The Phoenician necropolis at Villaricos, associated with the settlement called Baria, is turning out to be one of the most extensive and important Phoenician necropolis in the Iberian peninsula. The artefacts found within the tombs, now in museums in Almeria and Madrid, are providing archaeologists with information about the trading patterns along the coast and deep into the Mediterranean between the 7th century BC and the arrival of the Romans during the 3rd century BC, and, because Baria was continuously occupied during the Roman period and they extended the necropolis to accommodate their dead, similar information is being found showing trading connections between Baria and Roman provinces as far away as Britain.
Baria was established in the late 7th century BC in the estuary of the Rio Almanzora at the present-day site of Villaricos in Almeria province, Andalucia. The Phoenicians were interested in the silver-rich lead deposits found nearby, and the salt and preserved fish that could be obtained from the coast.
During the 6th century BC, many of the Phoenician settlements along the Mediterranean coast were abandoned. There are potentially many reasons for this, political unrest back in the Levant and a breakdown of trading relations with the Eastern Mediterranean civilisations, an increase in activity by competing trading nations, principally the Greeks and Carthaginians, or the disintegration of the Tartessian tribe that had, until then, supplied the Phoenicians with metals from the Rio Tinto area. A few key settlements survived, including Gadir (Cadiz), Malaka (Malaga), Sexi (Almunecar) and Baria (Villaricos).
It is possible that Baria survived intact due to the richness of the silver deposits, their continued availability with the cooperation of the native Iberian tribes and the fact that Baria is that much closer to the centre of trading operations in the Mediterranean. Stelae found in some of the tombs are similar to stelae found in only two other Phoenician necropolis, Gadir and Ibiza, demonstrating a cultural link between the three settlements. Only one stele from the 5th century BC has an inscription in the Phoenician script, "Tomb of Gerashtart, son of Baalpilles".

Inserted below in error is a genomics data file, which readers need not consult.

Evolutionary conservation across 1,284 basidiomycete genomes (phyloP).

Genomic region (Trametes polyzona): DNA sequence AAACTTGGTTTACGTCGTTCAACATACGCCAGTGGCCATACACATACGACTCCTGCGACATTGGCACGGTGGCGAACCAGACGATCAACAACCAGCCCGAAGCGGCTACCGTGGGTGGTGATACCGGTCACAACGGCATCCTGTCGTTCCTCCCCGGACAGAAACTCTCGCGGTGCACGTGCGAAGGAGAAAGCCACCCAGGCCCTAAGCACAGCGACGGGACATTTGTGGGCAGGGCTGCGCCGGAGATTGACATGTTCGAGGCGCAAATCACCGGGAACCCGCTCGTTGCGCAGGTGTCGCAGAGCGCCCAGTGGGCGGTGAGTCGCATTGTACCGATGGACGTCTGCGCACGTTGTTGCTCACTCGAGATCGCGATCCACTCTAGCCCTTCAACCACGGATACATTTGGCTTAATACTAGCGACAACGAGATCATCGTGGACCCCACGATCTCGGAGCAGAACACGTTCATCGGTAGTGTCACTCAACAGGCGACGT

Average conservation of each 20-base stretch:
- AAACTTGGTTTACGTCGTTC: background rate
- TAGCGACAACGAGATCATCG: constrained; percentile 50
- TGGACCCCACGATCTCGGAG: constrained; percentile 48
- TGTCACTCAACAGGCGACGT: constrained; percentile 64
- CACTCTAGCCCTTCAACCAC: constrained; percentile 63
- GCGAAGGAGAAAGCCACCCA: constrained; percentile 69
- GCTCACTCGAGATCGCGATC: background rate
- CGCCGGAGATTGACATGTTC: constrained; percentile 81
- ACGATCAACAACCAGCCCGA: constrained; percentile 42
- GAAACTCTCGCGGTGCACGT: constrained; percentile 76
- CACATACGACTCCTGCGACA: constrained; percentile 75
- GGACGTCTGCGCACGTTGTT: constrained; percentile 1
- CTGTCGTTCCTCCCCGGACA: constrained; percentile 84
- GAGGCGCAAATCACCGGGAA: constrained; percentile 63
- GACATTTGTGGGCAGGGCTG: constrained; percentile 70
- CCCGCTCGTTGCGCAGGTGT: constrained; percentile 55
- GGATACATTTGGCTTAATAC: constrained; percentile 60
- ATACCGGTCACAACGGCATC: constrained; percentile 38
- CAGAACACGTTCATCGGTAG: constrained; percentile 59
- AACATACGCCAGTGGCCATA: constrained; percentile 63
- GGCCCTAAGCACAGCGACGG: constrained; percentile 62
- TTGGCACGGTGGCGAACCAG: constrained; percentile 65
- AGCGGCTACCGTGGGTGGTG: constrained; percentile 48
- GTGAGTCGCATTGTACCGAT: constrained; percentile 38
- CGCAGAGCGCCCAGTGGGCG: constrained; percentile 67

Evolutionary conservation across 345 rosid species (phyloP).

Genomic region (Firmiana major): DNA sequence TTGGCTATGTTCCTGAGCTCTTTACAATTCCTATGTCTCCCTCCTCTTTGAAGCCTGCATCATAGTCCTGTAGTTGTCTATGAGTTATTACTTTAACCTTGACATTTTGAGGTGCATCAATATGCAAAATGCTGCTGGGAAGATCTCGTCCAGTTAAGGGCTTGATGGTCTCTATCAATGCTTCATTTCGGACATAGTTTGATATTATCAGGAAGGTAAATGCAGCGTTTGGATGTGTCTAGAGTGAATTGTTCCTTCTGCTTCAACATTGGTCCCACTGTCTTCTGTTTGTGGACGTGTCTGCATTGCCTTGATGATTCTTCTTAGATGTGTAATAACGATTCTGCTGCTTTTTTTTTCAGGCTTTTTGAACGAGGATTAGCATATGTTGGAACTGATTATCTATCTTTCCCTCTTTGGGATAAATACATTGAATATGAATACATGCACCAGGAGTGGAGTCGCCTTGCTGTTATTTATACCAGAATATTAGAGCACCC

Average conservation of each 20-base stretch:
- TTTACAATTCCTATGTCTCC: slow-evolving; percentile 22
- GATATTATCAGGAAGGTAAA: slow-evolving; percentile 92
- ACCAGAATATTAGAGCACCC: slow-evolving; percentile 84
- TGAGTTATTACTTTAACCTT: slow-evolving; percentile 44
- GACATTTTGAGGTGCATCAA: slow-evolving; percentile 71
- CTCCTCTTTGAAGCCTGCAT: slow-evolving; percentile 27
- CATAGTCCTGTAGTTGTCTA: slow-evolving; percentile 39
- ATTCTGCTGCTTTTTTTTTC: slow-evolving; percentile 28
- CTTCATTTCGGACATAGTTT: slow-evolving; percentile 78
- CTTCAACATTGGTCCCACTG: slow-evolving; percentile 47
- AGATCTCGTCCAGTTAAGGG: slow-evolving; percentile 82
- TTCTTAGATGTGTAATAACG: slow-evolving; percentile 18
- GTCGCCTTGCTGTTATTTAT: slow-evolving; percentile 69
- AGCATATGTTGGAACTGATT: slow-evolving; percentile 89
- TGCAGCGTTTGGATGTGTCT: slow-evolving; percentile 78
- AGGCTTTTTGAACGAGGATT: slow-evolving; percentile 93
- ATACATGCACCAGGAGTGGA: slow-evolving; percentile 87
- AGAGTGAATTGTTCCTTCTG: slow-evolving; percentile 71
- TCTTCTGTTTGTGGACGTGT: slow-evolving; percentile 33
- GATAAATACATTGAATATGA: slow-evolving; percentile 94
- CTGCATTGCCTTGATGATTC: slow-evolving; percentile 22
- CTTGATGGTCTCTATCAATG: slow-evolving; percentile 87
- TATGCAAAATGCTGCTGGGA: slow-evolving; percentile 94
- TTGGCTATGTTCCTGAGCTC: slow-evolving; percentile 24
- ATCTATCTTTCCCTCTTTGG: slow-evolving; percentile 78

The first excavations in the necropolis at Beria were carried out by Louis Siret, a Belgian mining engineer, responsible for many excavations in Andalucia during the late 19th century. Excavations resumed in the mid-1970s and the site has been left since.
Although the Necropolis is extensive with over 1000 burials recorded, only five of the fifty hypogea can be visited. The chambers cut into the rock vary in size between 10 and 26 square metres. All were accessed down a corridor lined with ashlars and closed with a massive stone slab and, in some cases a wooden door. The walls were plastered and painted red and some chambers show signs of having contained shelves and niches in the walls. In these chambers, the bodies were placed on the ground in wooden coffins. Around them were grave goods that included earrings, gold torques, rings, gold, silver and bronze bracelets along with amphora, bowls containing nuts, jars containing unguents, alabaster containers, gaming sets. Objects from outside the area included ostrich egg containers from North Africa.
Other objects found in the tombs by Siret include a collection of swords of the falcetta type and spear tips. Interestingly, Siret also recorded that some of the ceramics found were decorated in an Iberian fashion which would indicate that the local people shared the necropolis.
The tour includes an augmented reality display accessed via an app downloaded onto a mobile phone, so, to get the most from the visit, take your mobile. The display walks you through two burials, one in the 6th century BC and the second in the 3rd century BC.
The visit to the necropolis is a conducted tour in Spanish only and occurs on Thursdays, Fridays and Saturdays. Reservations are made at the tourist information office in the castle at Villaricos.
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Nick has lived and worked in Andalucia for over 20 years. He and his partner, Julie Evans, have travelled extensively and dug deep into the history and culture, producing authoritative articles on all aspects of the region. Nick has written four books about Andalucia and writes articles for other websites and blogs.
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